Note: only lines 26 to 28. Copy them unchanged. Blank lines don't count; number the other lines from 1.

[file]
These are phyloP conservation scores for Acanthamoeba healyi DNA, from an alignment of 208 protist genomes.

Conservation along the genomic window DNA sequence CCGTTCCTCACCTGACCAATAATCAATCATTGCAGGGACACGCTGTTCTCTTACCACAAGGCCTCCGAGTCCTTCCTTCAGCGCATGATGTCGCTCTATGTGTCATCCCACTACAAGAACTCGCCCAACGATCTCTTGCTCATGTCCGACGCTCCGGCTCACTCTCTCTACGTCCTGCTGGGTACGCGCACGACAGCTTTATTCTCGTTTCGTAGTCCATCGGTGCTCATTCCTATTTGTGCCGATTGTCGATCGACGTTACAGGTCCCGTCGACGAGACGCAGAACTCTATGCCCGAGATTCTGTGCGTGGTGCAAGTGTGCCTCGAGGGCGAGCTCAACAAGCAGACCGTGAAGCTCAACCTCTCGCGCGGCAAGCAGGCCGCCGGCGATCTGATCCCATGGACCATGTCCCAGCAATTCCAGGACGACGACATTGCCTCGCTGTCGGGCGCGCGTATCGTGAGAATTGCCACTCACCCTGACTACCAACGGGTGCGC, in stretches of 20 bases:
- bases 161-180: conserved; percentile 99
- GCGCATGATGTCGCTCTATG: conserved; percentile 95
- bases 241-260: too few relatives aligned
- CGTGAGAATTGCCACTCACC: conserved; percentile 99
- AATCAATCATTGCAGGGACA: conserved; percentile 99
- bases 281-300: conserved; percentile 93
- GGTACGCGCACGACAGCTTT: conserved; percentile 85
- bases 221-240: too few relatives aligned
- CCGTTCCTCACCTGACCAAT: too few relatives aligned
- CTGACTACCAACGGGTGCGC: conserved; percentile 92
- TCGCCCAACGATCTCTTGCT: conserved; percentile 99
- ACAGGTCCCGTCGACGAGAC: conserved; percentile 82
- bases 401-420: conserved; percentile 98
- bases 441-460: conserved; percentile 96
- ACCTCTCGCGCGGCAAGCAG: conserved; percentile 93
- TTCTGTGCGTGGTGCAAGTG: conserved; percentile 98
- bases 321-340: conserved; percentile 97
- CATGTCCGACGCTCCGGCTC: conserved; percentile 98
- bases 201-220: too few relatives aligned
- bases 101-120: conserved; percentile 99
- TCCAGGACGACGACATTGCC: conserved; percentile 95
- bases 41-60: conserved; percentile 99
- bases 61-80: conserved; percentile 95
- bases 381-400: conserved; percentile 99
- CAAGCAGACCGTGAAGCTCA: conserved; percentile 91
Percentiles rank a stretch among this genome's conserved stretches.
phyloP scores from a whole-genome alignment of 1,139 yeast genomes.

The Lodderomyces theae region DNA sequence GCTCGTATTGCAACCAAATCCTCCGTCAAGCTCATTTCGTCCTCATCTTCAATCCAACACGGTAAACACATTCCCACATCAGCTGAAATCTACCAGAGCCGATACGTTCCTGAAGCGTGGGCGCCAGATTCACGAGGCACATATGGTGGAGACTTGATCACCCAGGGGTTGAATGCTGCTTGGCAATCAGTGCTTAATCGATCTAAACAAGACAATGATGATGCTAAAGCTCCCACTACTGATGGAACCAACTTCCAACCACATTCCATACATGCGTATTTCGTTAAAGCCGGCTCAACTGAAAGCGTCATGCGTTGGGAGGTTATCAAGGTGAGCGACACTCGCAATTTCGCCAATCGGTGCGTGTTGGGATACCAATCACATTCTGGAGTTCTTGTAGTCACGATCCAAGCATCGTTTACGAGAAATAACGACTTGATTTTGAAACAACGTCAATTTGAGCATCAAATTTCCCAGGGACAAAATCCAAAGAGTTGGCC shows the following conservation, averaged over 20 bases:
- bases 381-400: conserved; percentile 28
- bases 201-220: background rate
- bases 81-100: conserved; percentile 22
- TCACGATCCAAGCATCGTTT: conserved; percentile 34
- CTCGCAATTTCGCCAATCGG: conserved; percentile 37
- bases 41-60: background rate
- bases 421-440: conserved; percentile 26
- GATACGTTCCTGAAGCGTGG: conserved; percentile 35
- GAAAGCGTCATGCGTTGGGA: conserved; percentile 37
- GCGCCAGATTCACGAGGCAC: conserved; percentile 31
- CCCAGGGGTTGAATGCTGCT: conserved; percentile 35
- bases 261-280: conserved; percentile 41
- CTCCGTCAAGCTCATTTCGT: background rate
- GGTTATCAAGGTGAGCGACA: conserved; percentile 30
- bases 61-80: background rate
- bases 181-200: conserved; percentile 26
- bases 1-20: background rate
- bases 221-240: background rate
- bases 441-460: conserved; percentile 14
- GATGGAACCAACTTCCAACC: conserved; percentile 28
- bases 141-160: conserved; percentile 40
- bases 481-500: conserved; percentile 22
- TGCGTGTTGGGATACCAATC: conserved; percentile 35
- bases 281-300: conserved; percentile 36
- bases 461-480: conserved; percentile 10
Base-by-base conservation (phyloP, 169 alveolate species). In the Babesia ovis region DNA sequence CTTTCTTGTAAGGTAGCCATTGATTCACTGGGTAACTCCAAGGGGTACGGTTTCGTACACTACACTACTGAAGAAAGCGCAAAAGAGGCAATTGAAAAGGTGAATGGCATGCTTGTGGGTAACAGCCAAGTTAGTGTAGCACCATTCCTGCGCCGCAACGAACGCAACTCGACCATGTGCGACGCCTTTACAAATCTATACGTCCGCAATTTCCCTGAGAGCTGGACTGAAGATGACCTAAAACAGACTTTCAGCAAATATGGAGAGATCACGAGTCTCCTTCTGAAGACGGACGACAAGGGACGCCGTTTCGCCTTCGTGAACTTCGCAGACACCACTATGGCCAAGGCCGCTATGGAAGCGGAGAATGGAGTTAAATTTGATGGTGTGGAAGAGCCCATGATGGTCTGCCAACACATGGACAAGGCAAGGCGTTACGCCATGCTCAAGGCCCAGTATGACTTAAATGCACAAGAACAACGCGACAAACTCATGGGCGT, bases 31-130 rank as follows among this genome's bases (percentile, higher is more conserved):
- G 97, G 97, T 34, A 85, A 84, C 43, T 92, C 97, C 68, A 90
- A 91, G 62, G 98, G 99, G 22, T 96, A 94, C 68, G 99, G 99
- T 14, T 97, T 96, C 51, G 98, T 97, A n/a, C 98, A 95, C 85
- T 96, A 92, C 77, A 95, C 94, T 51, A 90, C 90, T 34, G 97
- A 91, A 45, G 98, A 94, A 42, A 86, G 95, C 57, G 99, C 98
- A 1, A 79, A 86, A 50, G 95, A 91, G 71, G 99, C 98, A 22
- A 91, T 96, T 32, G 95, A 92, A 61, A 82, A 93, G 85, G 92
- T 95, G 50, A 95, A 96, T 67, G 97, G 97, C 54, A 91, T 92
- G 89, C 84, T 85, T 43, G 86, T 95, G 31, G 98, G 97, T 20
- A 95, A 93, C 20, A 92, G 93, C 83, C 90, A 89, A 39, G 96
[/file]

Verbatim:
- bases 381-400: conserved; percentile 99
- CAAGCAGACCGTGAAGCTCA: conserved; percentile 91
Percentiles rank a stretch among this genome's conserved stretches.